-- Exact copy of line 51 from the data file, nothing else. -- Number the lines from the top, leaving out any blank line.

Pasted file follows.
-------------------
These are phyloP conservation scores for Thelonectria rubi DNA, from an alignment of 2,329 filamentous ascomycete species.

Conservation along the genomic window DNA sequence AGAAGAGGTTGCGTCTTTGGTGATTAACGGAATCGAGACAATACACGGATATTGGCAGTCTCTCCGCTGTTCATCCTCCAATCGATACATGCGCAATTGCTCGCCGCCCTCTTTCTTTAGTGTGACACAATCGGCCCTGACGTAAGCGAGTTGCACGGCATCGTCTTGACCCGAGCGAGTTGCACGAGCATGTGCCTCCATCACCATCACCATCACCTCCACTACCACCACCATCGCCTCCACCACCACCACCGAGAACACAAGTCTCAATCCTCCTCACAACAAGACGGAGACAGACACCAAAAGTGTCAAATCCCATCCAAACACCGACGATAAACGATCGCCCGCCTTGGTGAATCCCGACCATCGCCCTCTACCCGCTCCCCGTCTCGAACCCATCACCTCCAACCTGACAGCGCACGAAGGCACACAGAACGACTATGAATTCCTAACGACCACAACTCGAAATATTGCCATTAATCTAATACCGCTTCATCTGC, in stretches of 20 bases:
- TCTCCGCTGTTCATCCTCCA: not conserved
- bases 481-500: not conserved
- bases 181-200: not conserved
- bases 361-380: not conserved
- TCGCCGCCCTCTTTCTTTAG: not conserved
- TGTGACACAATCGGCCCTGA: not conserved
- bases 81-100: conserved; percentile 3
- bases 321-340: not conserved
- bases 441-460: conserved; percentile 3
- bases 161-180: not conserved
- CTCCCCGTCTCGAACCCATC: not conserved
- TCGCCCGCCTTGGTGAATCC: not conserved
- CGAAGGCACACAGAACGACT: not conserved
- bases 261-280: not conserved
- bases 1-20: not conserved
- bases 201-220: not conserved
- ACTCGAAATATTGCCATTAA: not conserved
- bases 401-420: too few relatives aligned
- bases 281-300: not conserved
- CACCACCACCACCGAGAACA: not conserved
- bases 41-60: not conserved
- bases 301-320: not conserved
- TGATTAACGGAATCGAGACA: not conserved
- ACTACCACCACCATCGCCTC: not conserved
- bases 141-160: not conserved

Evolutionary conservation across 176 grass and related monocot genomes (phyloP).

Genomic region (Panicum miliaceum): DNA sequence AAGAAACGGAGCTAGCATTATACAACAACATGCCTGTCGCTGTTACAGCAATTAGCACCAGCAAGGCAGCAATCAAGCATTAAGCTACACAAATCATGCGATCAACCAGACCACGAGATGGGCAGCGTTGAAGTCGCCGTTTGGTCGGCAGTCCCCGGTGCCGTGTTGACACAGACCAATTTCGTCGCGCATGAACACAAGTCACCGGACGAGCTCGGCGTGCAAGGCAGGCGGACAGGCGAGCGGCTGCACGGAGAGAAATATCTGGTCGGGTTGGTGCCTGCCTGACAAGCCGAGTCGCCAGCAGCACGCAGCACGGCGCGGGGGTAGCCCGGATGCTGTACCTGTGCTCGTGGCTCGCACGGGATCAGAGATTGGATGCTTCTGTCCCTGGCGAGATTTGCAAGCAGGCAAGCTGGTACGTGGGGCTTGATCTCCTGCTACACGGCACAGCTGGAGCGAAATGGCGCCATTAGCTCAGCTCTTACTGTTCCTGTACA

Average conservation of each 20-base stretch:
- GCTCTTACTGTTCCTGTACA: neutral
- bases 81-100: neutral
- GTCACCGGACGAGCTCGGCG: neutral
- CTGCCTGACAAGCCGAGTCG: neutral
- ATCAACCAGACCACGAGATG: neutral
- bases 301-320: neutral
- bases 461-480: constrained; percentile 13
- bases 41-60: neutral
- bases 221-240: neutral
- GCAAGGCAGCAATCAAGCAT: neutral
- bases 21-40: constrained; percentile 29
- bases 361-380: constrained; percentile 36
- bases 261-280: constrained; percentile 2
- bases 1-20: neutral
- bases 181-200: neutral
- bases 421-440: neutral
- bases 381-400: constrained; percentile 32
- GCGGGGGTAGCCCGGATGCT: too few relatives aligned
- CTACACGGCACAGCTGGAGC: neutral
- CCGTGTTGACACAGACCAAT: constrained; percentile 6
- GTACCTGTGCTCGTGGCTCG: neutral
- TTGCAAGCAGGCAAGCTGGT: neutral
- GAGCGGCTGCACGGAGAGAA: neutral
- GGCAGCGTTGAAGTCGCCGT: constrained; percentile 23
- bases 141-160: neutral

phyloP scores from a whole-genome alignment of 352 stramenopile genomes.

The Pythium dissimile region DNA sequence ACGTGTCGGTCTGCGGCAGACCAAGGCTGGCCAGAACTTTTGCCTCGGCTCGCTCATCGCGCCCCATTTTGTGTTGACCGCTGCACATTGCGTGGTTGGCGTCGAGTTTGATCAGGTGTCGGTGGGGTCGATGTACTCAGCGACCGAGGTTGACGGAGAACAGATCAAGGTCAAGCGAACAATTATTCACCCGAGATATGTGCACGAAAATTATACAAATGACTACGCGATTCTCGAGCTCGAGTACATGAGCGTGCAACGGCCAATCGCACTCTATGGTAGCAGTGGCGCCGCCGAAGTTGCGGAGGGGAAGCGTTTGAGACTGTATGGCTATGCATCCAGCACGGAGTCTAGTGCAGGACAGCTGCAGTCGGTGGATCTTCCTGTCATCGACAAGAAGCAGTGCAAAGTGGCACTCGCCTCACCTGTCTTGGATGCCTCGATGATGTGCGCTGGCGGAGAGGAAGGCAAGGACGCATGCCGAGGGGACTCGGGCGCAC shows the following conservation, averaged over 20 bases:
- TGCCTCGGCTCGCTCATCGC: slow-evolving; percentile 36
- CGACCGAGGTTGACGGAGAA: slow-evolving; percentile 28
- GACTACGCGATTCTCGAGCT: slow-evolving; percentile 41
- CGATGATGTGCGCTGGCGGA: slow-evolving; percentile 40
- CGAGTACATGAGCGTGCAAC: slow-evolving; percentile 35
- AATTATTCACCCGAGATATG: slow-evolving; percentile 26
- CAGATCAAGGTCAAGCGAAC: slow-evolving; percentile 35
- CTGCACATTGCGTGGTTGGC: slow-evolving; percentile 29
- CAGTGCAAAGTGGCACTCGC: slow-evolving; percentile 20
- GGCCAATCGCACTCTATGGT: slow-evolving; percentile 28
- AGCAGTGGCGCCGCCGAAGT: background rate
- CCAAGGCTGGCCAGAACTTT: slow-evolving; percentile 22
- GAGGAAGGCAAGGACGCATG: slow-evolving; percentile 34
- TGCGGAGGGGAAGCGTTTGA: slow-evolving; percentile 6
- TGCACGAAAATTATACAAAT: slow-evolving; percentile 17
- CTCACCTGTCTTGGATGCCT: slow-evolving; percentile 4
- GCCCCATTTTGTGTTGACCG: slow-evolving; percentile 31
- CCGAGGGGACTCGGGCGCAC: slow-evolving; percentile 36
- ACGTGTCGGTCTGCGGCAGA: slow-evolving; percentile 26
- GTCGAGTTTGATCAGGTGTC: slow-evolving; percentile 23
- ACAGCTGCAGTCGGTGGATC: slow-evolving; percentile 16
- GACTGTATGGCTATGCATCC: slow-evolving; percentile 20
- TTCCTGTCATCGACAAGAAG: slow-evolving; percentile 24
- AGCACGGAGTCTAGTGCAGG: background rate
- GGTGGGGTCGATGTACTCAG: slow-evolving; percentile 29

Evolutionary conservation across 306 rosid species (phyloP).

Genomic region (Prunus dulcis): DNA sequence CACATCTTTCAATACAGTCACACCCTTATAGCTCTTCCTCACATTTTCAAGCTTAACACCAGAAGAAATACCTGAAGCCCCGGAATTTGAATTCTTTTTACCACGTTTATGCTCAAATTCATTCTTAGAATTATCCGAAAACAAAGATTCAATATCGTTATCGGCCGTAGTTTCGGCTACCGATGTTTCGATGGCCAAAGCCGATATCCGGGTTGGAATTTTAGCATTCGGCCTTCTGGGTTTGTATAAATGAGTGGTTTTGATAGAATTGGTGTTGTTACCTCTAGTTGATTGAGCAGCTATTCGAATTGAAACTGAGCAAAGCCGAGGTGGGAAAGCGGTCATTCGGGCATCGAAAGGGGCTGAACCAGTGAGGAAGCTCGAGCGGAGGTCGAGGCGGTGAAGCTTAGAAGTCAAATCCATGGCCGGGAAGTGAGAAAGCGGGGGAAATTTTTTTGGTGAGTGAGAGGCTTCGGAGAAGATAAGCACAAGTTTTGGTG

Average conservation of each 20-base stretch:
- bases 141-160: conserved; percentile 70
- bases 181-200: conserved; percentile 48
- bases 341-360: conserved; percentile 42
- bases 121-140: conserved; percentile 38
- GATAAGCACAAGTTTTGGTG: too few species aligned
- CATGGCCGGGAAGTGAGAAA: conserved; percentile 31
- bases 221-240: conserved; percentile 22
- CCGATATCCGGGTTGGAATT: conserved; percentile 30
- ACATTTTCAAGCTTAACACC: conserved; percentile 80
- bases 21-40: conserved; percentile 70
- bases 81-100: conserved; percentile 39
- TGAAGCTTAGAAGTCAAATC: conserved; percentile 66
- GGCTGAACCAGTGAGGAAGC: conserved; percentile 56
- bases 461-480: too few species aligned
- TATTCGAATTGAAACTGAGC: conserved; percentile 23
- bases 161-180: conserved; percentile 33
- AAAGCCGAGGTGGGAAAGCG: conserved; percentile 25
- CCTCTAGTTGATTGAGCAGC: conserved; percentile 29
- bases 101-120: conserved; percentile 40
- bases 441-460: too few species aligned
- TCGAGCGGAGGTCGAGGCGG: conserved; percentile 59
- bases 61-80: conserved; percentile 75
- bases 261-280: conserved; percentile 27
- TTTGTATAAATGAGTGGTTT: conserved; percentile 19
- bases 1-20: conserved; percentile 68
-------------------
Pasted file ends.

- GTACCTGTGCTCGTGGCTCG: neutral